Growth Hormone and GnRH Agonist in Adolescents With Acquired Hypothyroidism
Drug: Growth hormone
Drug: Growth hormone treatment and puberty
|Study Design:||Allocation: Randomized
Endpoint Classification: Efficacy Study
Intervention Model: Single Group Assignment
Masking: Open Label
Primary Purpose: Treatment
|Official Title:||Concomitant Use of Growth Hormone and GnRH Agonist in Adolescent Patients With Acquired Hypothyroidism|
- final height [ Time Frame: When bones are fused ] [ Designated as safety issue: No ]
- bone age [ Time Frame: When bones are fused ] [ Designated as safety issue: No ]
- growth factors [ Time Frame: no time frame ] [ Designated as safety issue: No ]
|Study Start Date:||May 2003|
|Study Completion Date:||November 2011|
|Primary Completion Date:||September 2011 (Final data collection date for primary outcome measure)|
No Intervention: 1
Group 1 will be treated only with Synthroid.
Group 2 will be treated with Growth hormone, synthroid, and lupron.
Drug: Growth hormone
Growth hormone + Synthroid + Lupron
Other Name: HumatropeDrug: Growth hormone treatment and puberty
Lupron once a month and growth hormone daily
Other Name: Humatrope
No Intervention: 3
Group 3 will have acute hypothyroidism and will serve as controls.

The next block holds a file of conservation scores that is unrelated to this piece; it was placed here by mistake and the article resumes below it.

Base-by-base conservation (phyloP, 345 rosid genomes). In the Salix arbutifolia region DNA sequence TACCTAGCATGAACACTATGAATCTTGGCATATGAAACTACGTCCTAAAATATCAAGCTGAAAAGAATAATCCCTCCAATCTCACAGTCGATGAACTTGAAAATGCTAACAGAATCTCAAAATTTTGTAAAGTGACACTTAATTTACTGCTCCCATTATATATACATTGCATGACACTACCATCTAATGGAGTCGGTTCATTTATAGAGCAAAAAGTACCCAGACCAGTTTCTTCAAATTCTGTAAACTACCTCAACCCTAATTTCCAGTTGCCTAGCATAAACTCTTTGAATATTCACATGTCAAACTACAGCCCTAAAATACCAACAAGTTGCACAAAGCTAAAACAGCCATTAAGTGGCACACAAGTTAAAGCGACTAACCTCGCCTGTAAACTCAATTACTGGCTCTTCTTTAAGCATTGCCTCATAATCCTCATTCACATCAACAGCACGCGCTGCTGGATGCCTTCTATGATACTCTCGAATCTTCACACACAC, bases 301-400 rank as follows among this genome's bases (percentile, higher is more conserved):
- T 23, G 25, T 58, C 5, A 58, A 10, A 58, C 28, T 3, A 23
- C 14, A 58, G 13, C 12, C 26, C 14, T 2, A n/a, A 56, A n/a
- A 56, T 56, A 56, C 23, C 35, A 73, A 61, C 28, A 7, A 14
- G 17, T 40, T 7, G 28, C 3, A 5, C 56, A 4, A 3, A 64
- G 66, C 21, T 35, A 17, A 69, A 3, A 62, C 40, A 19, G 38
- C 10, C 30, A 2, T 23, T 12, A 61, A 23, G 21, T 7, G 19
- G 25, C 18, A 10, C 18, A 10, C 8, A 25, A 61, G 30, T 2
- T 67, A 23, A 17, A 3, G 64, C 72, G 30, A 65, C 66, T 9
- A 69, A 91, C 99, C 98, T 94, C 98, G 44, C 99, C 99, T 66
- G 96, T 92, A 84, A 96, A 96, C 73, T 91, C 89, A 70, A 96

Hypothyroidism is often associated with growth failure. It takes several years for slow growth to be noticed. This growth retardation is typically severe and progressive.
Thyroid hormone is necessary for normal growth. Treatment with thyroxine (thyroid hormone) results in rapid catch-up growth, which mostly happens during the first 18 months. Growth is accompanied by increased bone age, which means early fusion (closure of the growing bones) of the bones and reduced growth potential. For example, a patient, who is 10 years old but has bone age of 12 years, has growth potential of a 12 year old and will stop growing 2 years earlier than a 10 year old patient. According to the literature, prolonged juvenile hypothyroidism (low thyroid condition) resulted in a permanent loss in height and only 70% catch-up growth was generally achieved with thyroxine replacement.
Please refer to this study by its ClinicalTrials.gov identifier: NCT00206375
|United States, Texas|
|Baylor college of Medicine|
|Houston, Texas, United States, 77030|
|Principal Investigator:||Parvin Yazdani, MD||Baylor College of Medicine|